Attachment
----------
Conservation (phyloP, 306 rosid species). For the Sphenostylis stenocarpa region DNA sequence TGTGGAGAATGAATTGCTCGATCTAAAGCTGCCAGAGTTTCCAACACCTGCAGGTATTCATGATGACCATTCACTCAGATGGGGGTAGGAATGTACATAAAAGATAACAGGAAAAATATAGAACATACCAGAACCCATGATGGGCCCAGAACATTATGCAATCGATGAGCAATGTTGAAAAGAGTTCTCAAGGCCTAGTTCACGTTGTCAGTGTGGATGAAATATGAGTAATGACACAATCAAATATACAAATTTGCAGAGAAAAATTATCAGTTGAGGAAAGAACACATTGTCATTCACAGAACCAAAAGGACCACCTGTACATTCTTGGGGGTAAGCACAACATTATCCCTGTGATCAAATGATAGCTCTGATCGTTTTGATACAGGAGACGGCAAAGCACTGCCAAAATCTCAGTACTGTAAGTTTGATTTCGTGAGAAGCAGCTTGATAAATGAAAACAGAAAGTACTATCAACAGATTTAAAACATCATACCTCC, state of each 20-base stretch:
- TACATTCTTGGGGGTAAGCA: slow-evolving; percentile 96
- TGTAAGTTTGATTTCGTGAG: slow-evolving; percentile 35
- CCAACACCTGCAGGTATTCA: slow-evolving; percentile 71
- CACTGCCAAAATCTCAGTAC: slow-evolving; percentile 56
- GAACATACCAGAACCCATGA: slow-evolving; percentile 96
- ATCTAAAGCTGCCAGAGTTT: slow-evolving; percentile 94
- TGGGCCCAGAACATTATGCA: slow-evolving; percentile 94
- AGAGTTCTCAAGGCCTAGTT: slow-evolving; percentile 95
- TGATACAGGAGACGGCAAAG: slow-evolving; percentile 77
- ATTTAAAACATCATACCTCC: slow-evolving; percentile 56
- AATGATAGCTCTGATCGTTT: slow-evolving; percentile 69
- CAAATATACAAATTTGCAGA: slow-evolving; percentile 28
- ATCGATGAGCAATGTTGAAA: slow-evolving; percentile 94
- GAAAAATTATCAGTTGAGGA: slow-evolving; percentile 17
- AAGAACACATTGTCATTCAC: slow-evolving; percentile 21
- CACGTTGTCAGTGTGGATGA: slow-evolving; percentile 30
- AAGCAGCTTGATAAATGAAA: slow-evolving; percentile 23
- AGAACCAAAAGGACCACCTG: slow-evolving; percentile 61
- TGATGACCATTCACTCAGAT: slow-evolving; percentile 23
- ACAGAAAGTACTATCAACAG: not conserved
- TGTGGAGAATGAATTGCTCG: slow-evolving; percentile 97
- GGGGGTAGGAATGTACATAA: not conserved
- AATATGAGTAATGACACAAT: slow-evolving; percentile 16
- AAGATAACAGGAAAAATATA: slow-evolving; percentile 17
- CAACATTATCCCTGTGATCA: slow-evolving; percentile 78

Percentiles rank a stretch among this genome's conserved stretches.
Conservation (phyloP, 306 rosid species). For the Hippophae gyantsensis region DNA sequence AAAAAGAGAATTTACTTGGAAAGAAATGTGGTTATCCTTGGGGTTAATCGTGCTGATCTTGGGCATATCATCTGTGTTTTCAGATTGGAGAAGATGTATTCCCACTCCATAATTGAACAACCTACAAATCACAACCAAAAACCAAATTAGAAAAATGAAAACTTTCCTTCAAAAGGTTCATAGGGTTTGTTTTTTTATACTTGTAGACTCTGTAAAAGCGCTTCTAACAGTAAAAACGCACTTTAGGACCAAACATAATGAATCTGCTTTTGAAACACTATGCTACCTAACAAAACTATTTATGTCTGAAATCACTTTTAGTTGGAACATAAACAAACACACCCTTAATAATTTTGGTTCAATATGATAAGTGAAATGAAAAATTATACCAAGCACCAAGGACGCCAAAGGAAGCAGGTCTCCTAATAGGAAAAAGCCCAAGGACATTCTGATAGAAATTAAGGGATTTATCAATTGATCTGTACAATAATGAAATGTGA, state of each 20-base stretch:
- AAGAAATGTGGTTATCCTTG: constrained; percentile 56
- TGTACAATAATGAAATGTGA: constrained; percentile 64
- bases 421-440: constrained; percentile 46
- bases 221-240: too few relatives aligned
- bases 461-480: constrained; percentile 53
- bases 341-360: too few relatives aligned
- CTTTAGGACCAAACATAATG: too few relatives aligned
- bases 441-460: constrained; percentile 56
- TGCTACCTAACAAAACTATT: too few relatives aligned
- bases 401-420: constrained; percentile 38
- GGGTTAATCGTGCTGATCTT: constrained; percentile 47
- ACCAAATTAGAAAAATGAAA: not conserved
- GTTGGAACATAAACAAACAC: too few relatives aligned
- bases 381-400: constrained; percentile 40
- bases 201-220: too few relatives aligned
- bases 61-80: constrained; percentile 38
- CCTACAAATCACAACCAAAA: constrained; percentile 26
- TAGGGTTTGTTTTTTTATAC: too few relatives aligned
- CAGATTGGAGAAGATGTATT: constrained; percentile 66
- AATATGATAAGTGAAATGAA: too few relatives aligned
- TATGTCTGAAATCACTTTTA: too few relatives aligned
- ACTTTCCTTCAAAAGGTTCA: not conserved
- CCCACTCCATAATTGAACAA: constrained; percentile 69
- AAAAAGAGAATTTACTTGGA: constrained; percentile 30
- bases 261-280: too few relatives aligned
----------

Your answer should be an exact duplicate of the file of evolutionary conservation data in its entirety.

Conservation (phyloP, 306 rosid species). For the Sphenostylis stenocarpa region DNA sequence TGTGGAGAATGAATTGCTCGATCTAAAGCTGCCAGAGTTTCCAACACCTGCAGGTATTCATGATGACCATTCACTCAGATGGGGGTAGGAATGTACATAAAAGATAACAGGAAAAATATAGAACATACCAGAACCCATGATGGGCCCAGAACATTATGCAATCGATGAGCAATGTTGAAAAGAGTTCTCAAGGCCTAGTTCACGTTGTCAGTGTGGATGAAATATGAGTAATGACACAATCAAATATACAAATTTGCAGAGAAAAATTATCAGTTGAGGAAAGAACACATTGTCATTCACAGAACCAAAAGGACCACCTGTACATTCTTGGGGGTAAGCACAACATTATCCCTGTGATCAAATGATAGCTCTGATCGTTTTGATACAGGAGACGGCAAAGCACTGCCAAAATCTCAGTACTGTAAGTTTGATTTCGTGAGAAGCAGCTTGATAAATGAAAACAGAAAGTACTATCAACAGATTTAAAACATCATACCTCC, state of each 20-base stretch:
- TACATTCTTGGGGGTAAGCA: slow-evolving; percentile 96
- TGTAAGTTTGATTTCGTGAG: slow-evolving; percentile 35
- CCAACACCTGCAGGTATTCA: slow-evolving; percentile 71
- CACTGCCAAAATCTCAGTAC: slow-evolving; percentile 56
- GAACATACCAGAACCCATGA: slow-evolving; percentile 96
- ATCTAAAGCTGCCAGAGTTT: slow-evolving; percentile 94
- TGGGCCCAGAACATTATGCA: slow-evolving; percentile 94
- AGAGTTCTCAAGGCCTAGTT: slow-evolving; percentile 95
- TGATACAGGAGACGGCAAAG: slow-evolving; percentile 77
- ATTTAAAACATCATACCTCC: slow-evolving; percentile 56
- AATGATAGCTCTGATCGTTT: slow-evolving; percentile 69
- CAAATATACAAATTTGCAGA: slow-evolving; percentile 28
- ATCGATGAGCAATGTTGAAA: slow-evolving; percentile 94
- GAAAAATTATCAGTTGAGGA: slow-evolving; percentile 17
- AAGAACACATTGTCATTCAC: slow-evolving; percentile 21
- CACGTTGTCAGTGTGGATGA: slow-evolving; percentile 30
- AAGCAGCTTGATAAATGAAA: slow-evolving; percentile 23
- AGAACCAAAAGGACCACCTG: slow-evolving; percentile 61
- TGATGACCATTCACTCAGAT: slow-evolving; percentile 23
- ACAGAAAGTACTATCAACAG: not conserved
- TGTGGAGAATGAATTGCTCG: slow-evolving; percentile 97
- GGGGGTAGGAATGTACATAA: not conserved
- AATATGAGTAATGACACAAT: slow-evolving; percentile 16
- AAGATAACAGGAAAAATATA: slow-evolving; percentile 17
- CAACATTATCCCTGTGATCA: slow-evolving; percentile 78

Percentiles rank a stretch among this genome's conserved stretches.
Conservation (phyloP, 306 rosid species). For the Hippophae gyantsensis region DNA sequence AAAAAGAGAATTTACTTGGAAAGAAATGTGGTTATCCTTGGGGTTAATCGTGCTGATCTTGGGCATATCATCTGTGTTTTCAGATTGGAGAAGATGTATTCCCACTCCATAATTGAACAACCTACAAATCACAACCAAAAACCAAATTAGAAAAATGAAAACTTTCCTTCAAAAGGTTCATAGGGTTTGTTTTTTTATACTTGTAGACTCTGTAAAAGCGCTTCTAACAGTAAAAACGCACTTTAGGACCAAACATAATGAATCTGCTTTTGAAACACTATGCTACCTAACAAAACTATTTATGTCTGAAATCACTTTTAGTTGGAACATAAACAAACACACCCTTAATAATTTTGGTTCAATATGATAAGTGAAATGAAAAATTATACCAAGCACCAAGGACGCCAAAGGAAGCAGGTCTCCTAATAGGAAAAAGCCCAAGGACATTCTGATAGAAATTAAGGGATTTATCAATTGATCTGTACAATAATGAAATGTGA, state of each 20-base stretch:
- AAGAAATGTGGTTATCCTTG: constrained; percentile 56
- TGTACAATAATGAAATGTGA: constrained; percentile 64
- bases 421-440: constrained; percentile 46
- bases 221-240: too few relatives aligned
- bases 461-480: constrained; percentile 53
- bases 341-360: too few relatives aligned
- CTTTAGGACCAAACATAATG: too few relatives aligned
- bases 441-460: constrained; percentile 56
- TGCTACCTAACAAAACTATT: too few relatives aligned
- bases 401-420: constrained; percentile 38
- GGGTTAATCGTGCTGATCTT: constrained; percentile 47
- ACCAAATTAGAAAAATGAAA: not conserved
- GTTGGAACATAAACAAACAC: too few relatives aligned
- bases 381-400: constrained; percentile 40
- bases 201-220: too few relatives aligned
- bases 61-80: constrained; percentile 38
- CCTACAAATCACAACCAAAA: constrained; percentile 26
- TAGGGTTTGTTTTTTTATAC: too few relatives aligned
- CAGATTGGAGAAGATGTATT: constrained; percentile 66
- AATATGATAAGTGAAATGAA: too few relatives aligned
- TATGTCTGAAATCACTTTTA: too few relatives aligned
- ACTTTCCTTCAAAAGGTTCA: not conserved
- CCCACTCCATAATTGAACAA: constrained; percentile 69
- AAAAAGAGAATTTACTTGGA: constrained; percentile 30
- bases 261-280: too few relatives aligned